CCS News

Courtney Consulting Solutions has been in the news lately. We have had great success in helping businesses learn how to do business with the Federal Government. Read some of the articles below that have have featured CCS or our Federal Government Consulting Team.

The federal government spends nearly 60 percent of the year’s budget during the fourth quarter July-Oct. 1. As a former scout pilot and senior staff officer in charge of budgets, logistics and contracts within the most deployable units in the U.S. Army, I was taught to never go into a situation blind—to know your enemy and the battlefield conditions. This same principle applies to business in terms of competition and market space.

I used to buy from hundreds of vendors and knew within a minute if they knew how to play the game or not. This inherent knowledge is rare in this industry, so if you are thinking about outsourcing, really ask the tough questions and make sure prospective partners have a background that brings together business, strategy, marketing and government in terms of actually “been there done that.” You have been warned. I call them GSA factories or monster-consulting firms that produce canned information and use the pass-around method.

So how do you make it easy for government buyers to do business with you?  Various contracting mechanisms like IDIQs, BPAs, Sole Source or GSA can help make the sale quicker (14 days on average versus 248 days on the open market).  By the time the fourth quarter comes along, a smart company will have done its homework and know who to target and why. Jumping in the federal market half way through without doing some important groundwork will result in frustration. You may get a few interested buyers but winging it is certainly not a long-term approach to success.

About 99 percent of the marketers I have encountered in businesses large and small do not know how to do effective market research in the government space or use appropriate terminology on crucial materials. Here are some tips on selling to the government:

  • Market research—Competition, who and how agencies are buying what you offer, regulatory environment, conditions, potential partners, coding, etc.
  • Keep your materials to a minimum—Brochures, capabilities statements, business cards, specification sheets, web page, etc.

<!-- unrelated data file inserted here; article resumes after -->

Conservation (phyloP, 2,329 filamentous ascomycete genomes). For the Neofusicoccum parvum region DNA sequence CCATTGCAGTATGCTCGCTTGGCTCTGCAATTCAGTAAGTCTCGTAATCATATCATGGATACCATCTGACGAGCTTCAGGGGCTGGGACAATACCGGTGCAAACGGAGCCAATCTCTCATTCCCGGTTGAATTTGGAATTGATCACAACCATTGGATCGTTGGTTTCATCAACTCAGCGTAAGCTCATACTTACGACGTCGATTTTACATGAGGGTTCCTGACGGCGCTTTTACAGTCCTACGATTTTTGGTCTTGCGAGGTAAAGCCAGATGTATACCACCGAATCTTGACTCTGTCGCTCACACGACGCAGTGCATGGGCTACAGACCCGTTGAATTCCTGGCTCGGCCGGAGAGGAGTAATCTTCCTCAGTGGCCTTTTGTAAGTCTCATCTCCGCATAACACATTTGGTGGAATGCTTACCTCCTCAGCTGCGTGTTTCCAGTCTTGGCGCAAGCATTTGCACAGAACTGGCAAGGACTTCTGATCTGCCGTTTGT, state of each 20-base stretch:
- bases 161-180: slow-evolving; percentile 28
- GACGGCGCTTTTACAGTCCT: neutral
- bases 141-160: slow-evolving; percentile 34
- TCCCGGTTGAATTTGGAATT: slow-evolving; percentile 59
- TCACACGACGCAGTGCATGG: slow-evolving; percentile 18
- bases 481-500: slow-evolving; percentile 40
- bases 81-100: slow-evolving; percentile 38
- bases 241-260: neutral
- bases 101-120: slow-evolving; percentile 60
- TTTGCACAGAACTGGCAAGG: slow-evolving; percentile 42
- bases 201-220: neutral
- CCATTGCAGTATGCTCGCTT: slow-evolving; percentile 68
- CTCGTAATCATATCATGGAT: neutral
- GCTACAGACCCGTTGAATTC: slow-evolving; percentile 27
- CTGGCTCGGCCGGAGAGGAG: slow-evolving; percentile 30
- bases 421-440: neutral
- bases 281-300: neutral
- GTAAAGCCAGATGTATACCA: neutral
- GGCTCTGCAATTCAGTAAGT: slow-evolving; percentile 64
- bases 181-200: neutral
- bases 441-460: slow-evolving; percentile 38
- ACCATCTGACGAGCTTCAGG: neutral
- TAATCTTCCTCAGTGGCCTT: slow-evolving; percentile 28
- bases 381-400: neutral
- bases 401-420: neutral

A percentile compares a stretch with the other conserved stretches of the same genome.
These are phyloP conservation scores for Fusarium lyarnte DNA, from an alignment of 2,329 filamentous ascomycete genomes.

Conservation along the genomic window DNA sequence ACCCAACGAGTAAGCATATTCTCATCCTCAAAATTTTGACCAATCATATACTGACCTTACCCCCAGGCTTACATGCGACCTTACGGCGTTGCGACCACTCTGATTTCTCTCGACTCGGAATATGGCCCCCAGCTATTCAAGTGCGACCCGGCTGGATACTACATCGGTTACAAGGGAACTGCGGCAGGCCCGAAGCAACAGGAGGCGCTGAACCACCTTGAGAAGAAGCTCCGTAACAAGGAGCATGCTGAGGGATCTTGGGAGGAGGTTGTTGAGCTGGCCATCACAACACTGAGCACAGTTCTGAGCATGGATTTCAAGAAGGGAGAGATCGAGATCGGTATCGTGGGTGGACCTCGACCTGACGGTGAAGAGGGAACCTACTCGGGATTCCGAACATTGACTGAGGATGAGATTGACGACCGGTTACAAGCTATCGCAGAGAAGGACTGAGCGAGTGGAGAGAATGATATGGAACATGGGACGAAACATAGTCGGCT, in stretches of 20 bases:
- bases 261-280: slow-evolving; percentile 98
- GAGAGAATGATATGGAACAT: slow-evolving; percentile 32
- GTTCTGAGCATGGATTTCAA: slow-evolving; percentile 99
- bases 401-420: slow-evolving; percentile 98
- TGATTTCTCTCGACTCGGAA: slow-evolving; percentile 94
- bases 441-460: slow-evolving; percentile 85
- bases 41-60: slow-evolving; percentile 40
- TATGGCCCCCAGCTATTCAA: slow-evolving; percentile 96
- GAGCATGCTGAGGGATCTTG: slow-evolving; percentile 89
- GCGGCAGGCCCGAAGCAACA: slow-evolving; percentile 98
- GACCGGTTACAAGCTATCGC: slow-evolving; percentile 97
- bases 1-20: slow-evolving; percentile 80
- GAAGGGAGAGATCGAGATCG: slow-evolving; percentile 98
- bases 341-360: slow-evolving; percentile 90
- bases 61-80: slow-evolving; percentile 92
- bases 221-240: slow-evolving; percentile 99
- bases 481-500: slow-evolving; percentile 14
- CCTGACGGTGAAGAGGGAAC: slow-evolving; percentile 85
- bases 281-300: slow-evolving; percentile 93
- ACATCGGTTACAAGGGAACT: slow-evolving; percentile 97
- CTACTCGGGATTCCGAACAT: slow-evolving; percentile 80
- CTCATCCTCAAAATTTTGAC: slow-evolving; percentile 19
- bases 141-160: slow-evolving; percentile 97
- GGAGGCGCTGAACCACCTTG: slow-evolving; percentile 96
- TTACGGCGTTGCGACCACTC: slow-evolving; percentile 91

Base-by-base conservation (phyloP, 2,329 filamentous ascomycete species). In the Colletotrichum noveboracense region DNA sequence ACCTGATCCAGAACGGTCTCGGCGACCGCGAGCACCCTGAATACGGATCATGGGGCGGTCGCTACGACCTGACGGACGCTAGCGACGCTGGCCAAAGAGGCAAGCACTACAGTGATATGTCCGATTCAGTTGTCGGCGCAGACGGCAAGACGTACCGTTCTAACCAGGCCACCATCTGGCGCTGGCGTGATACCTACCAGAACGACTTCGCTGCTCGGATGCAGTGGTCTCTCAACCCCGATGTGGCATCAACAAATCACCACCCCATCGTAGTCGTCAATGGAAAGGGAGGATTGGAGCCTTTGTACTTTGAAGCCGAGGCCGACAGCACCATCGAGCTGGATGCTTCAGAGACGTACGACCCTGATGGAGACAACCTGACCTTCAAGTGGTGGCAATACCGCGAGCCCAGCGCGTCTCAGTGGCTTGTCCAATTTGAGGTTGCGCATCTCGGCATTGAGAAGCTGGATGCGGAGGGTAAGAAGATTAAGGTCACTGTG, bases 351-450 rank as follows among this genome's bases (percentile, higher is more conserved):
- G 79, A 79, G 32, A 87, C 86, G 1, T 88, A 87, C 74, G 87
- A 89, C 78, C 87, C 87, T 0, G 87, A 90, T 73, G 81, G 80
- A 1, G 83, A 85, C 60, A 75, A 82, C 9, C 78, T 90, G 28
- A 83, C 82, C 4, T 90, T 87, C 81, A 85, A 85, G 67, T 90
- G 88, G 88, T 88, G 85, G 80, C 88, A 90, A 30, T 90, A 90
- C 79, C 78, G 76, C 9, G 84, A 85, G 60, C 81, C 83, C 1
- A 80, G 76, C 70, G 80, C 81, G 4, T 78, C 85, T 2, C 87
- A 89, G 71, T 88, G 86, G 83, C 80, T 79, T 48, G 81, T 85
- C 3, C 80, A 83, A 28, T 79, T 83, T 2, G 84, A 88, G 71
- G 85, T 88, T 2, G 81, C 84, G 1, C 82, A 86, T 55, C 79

• Present a clean image—Not too “artsy” but simple. Going with a high tech, aviation-related, sustainable/green or a corporate look is always good.
  • Know who you are selling to—What are their motivations and why should they pay attention to you? How do you help them save time or meet a mandate or existing requirement? Are you talking to someone who is regulatory- or mission-driven? They each approach sales differently.
  • Have a contracting mechanism in place to close the deal faster.
  • Be proactive—Don’t just view current opportunities and be reactive. Be in the know before the offer hits the streets. Get out there and meet people.
  • Be confident—Don’t waste federal agencies’ time. Pitch the way you always do but make it quick and use terms they understand. Cost is usually not the pain point. Time, mission requirements and the ability to perform well are paramount.

Erica G. Courtney is president of San Mateo, Calif.-based Courtney Consulting Solutions, LLC. She is an independent government business development consultant based in the San Francisco Bay Area. She is an “insider” who knows how to cut through the red tape and help firms sell successfully to the government. As a consultant, she has earned clients millions of dollars in state and federal government contracts and contributed to their growth.

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“I often refer people in the small business community to the SBDC. They too often get asked the questions, “Where do I start?” and as an entrepreneur with a grand idea, they can assuredly guide you in the right direction. If a small business owner approaches me wanting to know about government, I refer them to the PTACs. It is unusual to bump into other veteran business owners but if I do, I let them know about the VBOC if they are struggling with basic business skills like accounting, capital, strategy etc. There is something special about veteran communities and a sense of trust you do not find many places. I appreciate the VBOC because anything that is in place to help those who served should be backed to the fullest. ”